Economics and finance, Government and governance, Law, National security | Australia

5 April 2019

If the Australian Government is serious about tackling the big issues facing law enforcement, it’ll need more than the $512 million announced in this week’s budget, John Coyne writes.

This week the Morrison government hit the pause button on their self-proclaimed campaign to control government spending, and handed down their election budget. The government’s budget offers most Australians a little something, but it has also been used to highlight the coalition’s national security credentials.

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If re-elected, the government is planning to spend an additional $886.5 million on national security and law enforcement. The Australian Federal Police (AFP) is set to receive a funding boost of $512 million.

While this sounds like new money, for the most part, it’ll likely be used to plug the AFP’s budget gaps.

In March 2018, AFP Commissioner Andrew Colvin told a Senate estimates committee that his 6,500-strong organisation faced a ‘supply and demand’ challenge.

To start, there’s a growing global surplus of illicit drugs, such as cocaine and heroin, which is driving down wholesale drug prices. Criminal groups in the Golden Triangle and Mexico have shifted their focus to the production and distribution of synthetic drugs. And since 2015, East and Southeast Asia have become the leading subregions for methamphetamine seizures worldwide.

The continued globalisation of Australia’s crime problem is shifting policing responsibilities from the states and territories to the Australian Government.

This makes the AFP’s work disrupting criminal groups offshore more important than ever.

The bottom line here is that the AFP is facing a widening gap between the amount of crime that’s occurring and their capacity to respond to it.

At the same time, the AFP’s budget has been in a steady state of decline for several years.

More on this: Fighting a losing battle with crime

Since 1987, the Government’s efficiency dividend has been a central principle in successive budgets. For the AFP, this initially resulted in long-overdue reductions in inefficient expenditure in non-operational areas.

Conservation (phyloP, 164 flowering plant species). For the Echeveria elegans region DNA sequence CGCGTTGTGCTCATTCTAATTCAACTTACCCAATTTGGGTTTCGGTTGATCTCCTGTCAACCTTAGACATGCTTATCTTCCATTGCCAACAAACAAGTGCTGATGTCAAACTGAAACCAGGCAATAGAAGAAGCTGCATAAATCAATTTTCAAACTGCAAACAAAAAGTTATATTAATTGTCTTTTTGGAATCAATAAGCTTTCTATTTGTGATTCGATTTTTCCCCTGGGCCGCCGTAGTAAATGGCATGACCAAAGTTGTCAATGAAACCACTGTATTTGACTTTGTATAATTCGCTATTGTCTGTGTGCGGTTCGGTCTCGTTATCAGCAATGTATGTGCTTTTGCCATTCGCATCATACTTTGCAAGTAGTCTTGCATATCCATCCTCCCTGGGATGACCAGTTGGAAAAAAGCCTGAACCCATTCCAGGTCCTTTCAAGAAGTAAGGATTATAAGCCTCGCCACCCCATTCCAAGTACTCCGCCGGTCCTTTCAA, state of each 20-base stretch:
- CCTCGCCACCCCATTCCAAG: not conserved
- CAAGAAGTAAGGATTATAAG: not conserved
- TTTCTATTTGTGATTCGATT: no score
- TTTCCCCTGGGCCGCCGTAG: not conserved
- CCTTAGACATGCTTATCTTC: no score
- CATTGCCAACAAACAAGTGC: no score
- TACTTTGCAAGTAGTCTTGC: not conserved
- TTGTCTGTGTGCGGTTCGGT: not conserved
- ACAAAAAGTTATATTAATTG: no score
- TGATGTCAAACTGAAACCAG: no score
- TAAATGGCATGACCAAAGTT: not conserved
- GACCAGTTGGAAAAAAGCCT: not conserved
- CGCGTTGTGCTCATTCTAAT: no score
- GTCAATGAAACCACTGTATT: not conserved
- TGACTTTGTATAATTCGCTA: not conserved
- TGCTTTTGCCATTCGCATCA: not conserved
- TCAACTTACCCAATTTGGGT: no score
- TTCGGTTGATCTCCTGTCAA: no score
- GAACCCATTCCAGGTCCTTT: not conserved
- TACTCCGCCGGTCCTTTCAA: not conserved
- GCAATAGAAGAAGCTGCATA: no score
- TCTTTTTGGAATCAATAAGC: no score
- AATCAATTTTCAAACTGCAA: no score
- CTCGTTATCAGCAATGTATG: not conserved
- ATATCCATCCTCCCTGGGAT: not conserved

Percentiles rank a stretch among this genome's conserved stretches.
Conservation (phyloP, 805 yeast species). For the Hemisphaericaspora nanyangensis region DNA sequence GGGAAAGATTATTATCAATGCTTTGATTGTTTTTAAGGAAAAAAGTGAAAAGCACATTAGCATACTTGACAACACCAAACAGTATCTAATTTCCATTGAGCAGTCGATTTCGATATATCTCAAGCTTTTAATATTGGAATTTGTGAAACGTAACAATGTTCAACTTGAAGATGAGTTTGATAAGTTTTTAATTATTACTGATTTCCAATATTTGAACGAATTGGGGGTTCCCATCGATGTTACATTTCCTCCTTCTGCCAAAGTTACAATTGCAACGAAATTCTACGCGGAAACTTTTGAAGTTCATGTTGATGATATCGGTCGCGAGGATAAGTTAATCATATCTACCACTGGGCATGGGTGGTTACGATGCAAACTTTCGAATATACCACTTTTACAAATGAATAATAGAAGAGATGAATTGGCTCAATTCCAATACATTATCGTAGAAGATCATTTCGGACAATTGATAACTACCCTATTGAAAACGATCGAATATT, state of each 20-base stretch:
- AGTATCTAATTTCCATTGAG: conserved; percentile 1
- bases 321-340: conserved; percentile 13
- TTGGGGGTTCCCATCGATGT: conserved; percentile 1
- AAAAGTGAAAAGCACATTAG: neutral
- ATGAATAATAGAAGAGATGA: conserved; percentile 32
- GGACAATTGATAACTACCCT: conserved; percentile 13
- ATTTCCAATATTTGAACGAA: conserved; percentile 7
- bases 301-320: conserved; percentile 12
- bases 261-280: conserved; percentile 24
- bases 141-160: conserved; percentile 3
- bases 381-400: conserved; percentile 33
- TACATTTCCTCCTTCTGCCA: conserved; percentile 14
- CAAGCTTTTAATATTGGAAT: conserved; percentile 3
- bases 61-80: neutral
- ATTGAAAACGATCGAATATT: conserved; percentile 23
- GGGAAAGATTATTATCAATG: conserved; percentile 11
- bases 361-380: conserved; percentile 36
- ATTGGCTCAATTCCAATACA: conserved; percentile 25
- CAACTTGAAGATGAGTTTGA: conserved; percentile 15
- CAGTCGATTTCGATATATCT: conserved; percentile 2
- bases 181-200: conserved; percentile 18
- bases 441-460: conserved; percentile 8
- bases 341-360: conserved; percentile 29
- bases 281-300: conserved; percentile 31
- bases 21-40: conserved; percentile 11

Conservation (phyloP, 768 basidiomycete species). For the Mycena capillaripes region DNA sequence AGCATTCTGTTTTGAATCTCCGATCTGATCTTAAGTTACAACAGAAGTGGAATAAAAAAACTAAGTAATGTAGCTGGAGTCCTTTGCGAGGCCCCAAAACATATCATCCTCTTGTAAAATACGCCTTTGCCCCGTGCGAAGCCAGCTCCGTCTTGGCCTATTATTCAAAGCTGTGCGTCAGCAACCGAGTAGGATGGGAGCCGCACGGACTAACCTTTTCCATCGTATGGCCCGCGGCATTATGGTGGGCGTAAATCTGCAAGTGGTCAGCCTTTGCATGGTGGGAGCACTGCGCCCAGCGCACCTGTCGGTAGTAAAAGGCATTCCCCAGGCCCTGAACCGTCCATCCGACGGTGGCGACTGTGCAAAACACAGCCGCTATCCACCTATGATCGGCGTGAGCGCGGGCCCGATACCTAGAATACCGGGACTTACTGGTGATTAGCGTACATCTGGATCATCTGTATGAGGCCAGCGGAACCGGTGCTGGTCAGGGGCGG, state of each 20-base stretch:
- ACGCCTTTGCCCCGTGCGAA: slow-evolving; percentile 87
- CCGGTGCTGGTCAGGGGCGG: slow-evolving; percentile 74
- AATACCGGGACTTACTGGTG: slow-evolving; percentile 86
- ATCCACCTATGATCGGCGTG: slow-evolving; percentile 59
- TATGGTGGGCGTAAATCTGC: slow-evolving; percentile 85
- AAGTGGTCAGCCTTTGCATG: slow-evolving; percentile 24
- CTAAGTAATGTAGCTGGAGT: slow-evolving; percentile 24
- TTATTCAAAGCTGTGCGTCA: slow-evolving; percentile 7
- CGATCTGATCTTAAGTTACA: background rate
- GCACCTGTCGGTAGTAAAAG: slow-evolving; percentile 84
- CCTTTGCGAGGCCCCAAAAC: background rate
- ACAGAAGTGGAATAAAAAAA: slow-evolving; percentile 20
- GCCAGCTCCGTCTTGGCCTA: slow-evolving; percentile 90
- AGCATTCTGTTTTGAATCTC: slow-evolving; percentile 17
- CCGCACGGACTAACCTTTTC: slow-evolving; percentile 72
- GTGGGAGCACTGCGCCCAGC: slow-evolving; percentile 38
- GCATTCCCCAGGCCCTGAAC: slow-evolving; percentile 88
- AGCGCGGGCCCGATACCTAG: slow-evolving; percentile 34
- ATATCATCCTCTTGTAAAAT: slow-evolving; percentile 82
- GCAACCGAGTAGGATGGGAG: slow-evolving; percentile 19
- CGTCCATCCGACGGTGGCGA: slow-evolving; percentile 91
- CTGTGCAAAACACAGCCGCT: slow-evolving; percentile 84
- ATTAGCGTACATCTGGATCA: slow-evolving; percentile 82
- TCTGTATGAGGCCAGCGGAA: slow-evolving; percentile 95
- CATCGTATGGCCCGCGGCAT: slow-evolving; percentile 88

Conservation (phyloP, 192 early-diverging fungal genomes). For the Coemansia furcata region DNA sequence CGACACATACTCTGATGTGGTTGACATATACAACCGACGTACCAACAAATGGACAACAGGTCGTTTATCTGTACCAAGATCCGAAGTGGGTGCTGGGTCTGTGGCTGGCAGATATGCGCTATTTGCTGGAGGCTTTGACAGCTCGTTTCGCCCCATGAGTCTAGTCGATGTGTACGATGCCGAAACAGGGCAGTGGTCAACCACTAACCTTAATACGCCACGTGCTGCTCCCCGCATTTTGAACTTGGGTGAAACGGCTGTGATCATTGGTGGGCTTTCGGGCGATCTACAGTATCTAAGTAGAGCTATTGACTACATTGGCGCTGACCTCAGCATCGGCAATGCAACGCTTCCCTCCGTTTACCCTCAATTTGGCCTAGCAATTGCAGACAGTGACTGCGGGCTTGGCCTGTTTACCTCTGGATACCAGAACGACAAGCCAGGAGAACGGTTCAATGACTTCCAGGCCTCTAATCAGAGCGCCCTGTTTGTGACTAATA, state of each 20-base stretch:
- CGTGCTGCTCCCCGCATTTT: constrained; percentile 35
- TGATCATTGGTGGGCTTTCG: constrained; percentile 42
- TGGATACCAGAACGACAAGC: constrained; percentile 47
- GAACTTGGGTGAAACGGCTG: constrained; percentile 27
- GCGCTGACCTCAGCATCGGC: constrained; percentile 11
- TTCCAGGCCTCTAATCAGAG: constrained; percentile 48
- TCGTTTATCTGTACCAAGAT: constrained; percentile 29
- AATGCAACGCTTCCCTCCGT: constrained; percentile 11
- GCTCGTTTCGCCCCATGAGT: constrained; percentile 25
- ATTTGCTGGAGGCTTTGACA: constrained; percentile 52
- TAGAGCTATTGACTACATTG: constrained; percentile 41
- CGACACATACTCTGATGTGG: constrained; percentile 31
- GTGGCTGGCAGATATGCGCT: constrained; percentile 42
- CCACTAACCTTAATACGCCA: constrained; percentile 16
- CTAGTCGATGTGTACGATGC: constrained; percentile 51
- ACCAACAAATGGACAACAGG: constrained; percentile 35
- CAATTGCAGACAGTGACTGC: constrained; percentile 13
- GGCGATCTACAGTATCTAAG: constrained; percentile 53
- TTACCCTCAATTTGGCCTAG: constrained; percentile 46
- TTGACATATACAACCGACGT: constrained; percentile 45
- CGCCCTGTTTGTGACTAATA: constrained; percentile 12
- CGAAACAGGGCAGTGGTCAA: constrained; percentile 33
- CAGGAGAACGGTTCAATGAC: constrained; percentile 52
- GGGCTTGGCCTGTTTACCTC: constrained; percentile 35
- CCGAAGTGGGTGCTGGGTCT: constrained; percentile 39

However, cuts to operational areas eventually became inevitable and, then commonplace. Little surprise then that the AFP’s permanent offshore presence has shrunk substantially over the last decade.

Over the same period, successive governments have demanded the AFP increase its efforts in specific areas such as gangs and foreign interference. The AFP was forced to offset the expenditure from within their existing budgets: and again inevitably they stopped doing other work. Collectively, this has led to a compounding erosion of funding for existing programs of work.

The last major review of Commonwealth law enforcement arrangements undertaken in 2009 found that the AFP’s planning and operations were being undermined by the erosion of core funding.

A decade later and the Government has placed the AFP in exactly the same position.

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On paper, the budget’s new funding looks great. However, it’ll most likely be used to plug up the gaps left from successive efficiency dividends and lapsing policy initiatives. In some cases, it will reduce the AFP commissioner’s ability to allocate staff and resources independently.

If past announcements are anything to go by, I would be surprised if this new money leads to any actual increases in staff numbers at the AFP.

It’s time for the Australian government to get serious about law enforcement. One key way to do so, without undertaking an expensive independent review, is to remove the burden of efficiency dividends from the AFP. This should then be followed by a minimum spend commitment, perhaps as a percentage of GDP, for law enforcement in Australia.

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